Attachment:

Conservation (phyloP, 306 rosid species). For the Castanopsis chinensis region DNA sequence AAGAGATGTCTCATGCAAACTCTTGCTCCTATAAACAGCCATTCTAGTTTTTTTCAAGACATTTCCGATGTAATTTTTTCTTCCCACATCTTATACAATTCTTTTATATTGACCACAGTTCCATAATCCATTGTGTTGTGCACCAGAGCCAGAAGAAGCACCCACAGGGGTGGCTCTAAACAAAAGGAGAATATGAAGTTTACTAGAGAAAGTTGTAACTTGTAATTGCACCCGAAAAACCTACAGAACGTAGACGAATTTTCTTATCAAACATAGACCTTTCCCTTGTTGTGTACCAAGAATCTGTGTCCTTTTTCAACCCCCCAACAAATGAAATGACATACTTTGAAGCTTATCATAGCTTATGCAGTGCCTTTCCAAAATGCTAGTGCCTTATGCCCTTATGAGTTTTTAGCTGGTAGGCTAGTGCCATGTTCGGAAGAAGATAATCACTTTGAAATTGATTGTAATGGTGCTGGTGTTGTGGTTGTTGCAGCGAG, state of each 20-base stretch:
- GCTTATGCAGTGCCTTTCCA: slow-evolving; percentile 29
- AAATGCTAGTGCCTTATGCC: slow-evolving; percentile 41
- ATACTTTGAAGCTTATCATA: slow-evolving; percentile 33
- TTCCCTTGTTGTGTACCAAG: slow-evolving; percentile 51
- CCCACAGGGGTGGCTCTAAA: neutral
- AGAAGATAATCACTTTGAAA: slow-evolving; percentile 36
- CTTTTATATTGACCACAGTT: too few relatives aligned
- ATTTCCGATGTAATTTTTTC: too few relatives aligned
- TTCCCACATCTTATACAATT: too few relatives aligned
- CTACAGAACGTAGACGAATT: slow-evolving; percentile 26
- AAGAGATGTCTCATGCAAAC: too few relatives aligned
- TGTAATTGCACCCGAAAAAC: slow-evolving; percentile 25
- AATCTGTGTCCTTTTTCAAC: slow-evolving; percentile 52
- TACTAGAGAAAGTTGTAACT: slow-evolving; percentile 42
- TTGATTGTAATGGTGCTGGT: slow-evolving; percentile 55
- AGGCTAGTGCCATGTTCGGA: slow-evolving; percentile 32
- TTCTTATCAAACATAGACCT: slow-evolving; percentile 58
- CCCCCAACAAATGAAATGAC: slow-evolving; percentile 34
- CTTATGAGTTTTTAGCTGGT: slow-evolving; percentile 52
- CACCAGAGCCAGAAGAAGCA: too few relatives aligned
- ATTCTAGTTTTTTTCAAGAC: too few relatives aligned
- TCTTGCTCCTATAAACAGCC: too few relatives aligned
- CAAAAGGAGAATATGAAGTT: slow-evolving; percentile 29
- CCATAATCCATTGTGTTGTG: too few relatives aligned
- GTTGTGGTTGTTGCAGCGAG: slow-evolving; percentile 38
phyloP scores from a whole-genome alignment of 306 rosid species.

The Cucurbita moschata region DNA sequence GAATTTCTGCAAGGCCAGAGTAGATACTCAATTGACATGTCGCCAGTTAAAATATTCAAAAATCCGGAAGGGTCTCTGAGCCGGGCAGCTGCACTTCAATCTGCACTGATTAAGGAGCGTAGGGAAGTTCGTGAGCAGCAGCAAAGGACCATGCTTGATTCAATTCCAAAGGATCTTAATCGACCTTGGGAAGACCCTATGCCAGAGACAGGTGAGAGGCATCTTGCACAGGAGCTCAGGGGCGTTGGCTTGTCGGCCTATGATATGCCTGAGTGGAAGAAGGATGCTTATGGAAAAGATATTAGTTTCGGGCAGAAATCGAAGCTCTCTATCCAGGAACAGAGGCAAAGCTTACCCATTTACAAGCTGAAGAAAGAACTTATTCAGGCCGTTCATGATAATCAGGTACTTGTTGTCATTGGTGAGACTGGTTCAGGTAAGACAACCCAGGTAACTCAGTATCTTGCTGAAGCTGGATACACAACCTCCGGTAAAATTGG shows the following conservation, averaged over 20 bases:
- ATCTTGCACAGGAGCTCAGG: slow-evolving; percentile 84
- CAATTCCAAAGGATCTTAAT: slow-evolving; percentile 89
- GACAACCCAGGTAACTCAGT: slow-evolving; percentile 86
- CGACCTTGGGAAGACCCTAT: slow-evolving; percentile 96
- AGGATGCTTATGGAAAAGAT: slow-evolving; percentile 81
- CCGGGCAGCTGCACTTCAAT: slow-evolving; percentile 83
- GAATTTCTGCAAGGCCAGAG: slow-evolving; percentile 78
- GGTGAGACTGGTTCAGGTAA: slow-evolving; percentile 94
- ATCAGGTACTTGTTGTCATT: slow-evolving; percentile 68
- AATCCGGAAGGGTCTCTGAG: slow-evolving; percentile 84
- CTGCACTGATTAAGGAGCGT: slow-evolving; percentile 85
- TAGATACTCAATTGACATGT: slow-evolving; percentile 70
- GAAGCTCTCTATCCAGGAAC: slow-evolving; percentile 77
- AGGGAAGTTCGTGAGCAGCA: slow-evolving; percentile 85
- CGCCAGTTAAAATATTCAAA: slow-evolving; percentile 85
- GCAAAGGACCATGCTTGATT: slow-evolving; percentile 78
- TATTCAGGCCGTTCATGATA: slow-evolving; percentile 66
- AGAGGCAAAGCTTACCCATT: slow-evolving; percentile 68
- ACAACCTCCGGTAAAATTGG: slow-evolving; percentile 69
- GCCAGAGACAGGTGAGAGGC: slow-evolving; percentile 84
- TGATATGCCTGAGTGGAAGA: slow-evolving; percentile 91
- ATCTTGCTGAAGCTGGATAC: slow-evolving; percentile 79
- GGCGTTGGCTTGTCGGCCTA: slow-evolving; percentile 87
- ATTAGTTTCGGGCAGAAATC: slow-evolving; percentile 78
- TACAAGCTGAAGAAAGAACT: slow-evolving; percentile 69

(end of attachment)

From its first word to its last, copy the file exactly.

Conservation (phyloP, 306 rosid species). For the Castanopsis chinensis region DNA sequence AAGAGATGTCTCATGCAAACTCTTGCTCCTATAAACAGCCATTCTAGTTTTTTTCAAGACATTTCCGATGTAATTTTTTCTTCCCACATCTTATACAATTCTTTTATATTGACCACAGTTCCATAATCCATTGTGTTGTGCACCAGAGCCAGAAGAAGCACCCACAGGGGTGGCTCTAAACAAAAGGAGAATATGAAGTTTACTAGAGAAAGTTGTAACTTGTAATTGCACCCGAAAAACCTACAGAACGTAGACGAATTTTCTTATCAAACATAGACCTTTCCCTTGTTGTGTACCAAGAATCTGTGTCCTTTTTCAACCCCCCAACAAATGAAATGACATACTTTGAAGCTTATCATAGCTTATGCAGTGCCTTTCCAAAATGCTAGTGCCTTATGCCCTTATGAGTTTTTAGCTGGTAGGCTAGTGCCATGTTCGGAAGAAGATAATCACTTTGAAATTGATTGTAATGGTGCTGGTGTTGTGGTTGTTGCAGCGAG, state of each 20-base stretch:
- GCTTATGCAGTGCCTTTCCA: slow-evolving; percentile 29
- AAATGCTAGTGCCTTATGCC: slow-evolving; percentile 41
- ATACTTTGAAGCTTATCATA: slow-evolving; percentile 33
- TTCCCTTGTTGTGTACCAAG: slow-evolving; percentile 51
- CCCACAGGGGTGGCTCTAAA: neutral
- AGAAGATAATCACTTTGAAA: slow-evolving; percentile 36
- CTTTTATATTGACCACAGTT: too few relatives aligned
- ATTTCCGATGTAATTTTTTC: too few relatives aligned
- TTCCCACATCTTATACAATT: too few relatives aligned
- CTACAGAACGTAGACGAATT: slow-evolving; percentile 26
- AAGAGATGTCTCATGCAAAC: too few relatives aligned
- TGTAATTGCACCCGAAAAAC: slow-evolving; percentile 25
- AATCTGTGTCCTTTTTCAAC: slow-evolving; percentile 52
- TACTAGAGAAAGTTGTAACT: slow-evolving; percentile 42
- TTGATTGTAATGGTGCTGGT: slow-evolving; percentile 55
- AGGCTAGTGCCATGTTCGGA: slow-evolving; percentile 32
- TTCTTATCAAACATAGACCT: slow-evolving; percentile 58
- CCCCCAACAAATGAAATGAC: slow-evolving; percentile 34
- CTTATGAGTTTTTAGCTGGT: slow-evolving; percentile 52
- CACCAGAGCCAGAAGAAGCA: too few relatives aligned
- ATTCTAGTTTTTTTCAAGAC: too few relatives aligned
- TCTTGCTCCTATAAACAGCC: too few relatives aligned
- CAAAAGGAGAATATGAAGTT: slow-evolving; percentile 29
- CCATAATCCATTGTGTTGTG: too few relatives aligned
- GTTGTGGTTGTTGCAGCGAG: slow-evolving; percentile 38
phyloP scores from a whole-genome alignment of 306 rosid species.

The Cucurbita moschata region DNA sequence GAATTTCTGCAAGGCCAGAGTAGATACTCAATTGACATGTCGCCAGTTAAAATATTCAAAAATCCGGAAGGGTCTCTGAGCCGGGCAGCTGCACTTCAATCTGCACTGATTAAGGAGCGTAGGGAAGTTCGTGAGCAGCAGCAAAGGACCATGCTTGATTCAATTCCAAAGGATCTTAATCGACCTTGGGAAGACCCTATGCCAGAGACAGGTGAGAGGCATCTTGCACAGGAGCTCAGGGGCGTTGGCTTGTCGGCCTATGATATGCCTGAGTGGAAGAAGGATGCTTATGGAAAAGATATTAGTTTCGGGCAGAAATCGAAGCTCTCTATCCAGGAACAGAGGCAAAGCTTACCCATTTACAAGCTGAAGAAAGAACTTATTCAGGCCGTTCATGATAATCAGGTACTTGTTGTCATTGGTGAGACTGGTTCAGGTAAGACAACCCAGGTAACTCAGTATCTTGCTGAAGCTGGATACACAACCTCCGGTAAAATTGG shows the following conservation, averaged over 20 bases:
- ATCTTGCACAGGAGCTCAGG: slow-evolving; percentile 84
- CAATTCCAAAGGATCTTAAT: slow-evolving; percentile 89
- GACAACCCAGGTAACTCAGT: slow-evolving; percentile 86
- CGACCTTGGGAAGACCCTAT: slow-evolving; percentile 96
- AGGATGCTTATGGAAAAGAT: slow-evolving; percentile 81
- CCGGGCAGCTGCACTTCAAT: slow-evolving; percentile 83
- GAATTTCTGCAAGGCCAGAG: slow-evolving; percentile 78
- GGTGAGACTGGTTCAGGTAA: slow-evolving; percentile 94
- ATCAGGTACTTGTTGTCATT: slow-evolving; percentile 68
- AATCCGGAAGGGTCTCTGAG: slow-evolving; percentile 84
- CTGCACTGATTAAGGAGCGT: slow-evolving; percentile 85
- TAGATACTCAATTGACATGT: slow-evolving; percentile 70
- GAAGCTCTCTATCCAGGAAC: slow-evolving; percentile 77
- AGGGAAGTTCGTGAGCAGCA: slow-evolving; percentile 85
- CGCCAGTTAAAATATTCAAA: slow-evolving; percentile 85
- GCAAAGGACCATGCTTGATT: slow-evolving; percentile 78
- TATTCAGGCCGTTCATGATA: slow-evolving; percentile 66
- AGAGGCAAAGCTTACCCATT: slow-evolving; percentile 68
- ACAACCTCCGGTAAAATTGG: slow-evolving; percentile 69
- GCCAGAGACAGGTGAGAGGC: slow-evolving; percentile 84
- TGATATGCCTGAGTGGAAGA: slow-evolving; percentile 91
- ATCTTGCTGAAGCTGGATAC: slow-evolving; percentile 79
- GGCGTTGGCTTGTCGGCCTA: slow-evolving; percentile 87
- ATTAGTTTCGGGCAGAAATC: slow-evolving; percentile 78
- TACAAGCTGAAGAAAGAACT: slow-evolving; percentile 69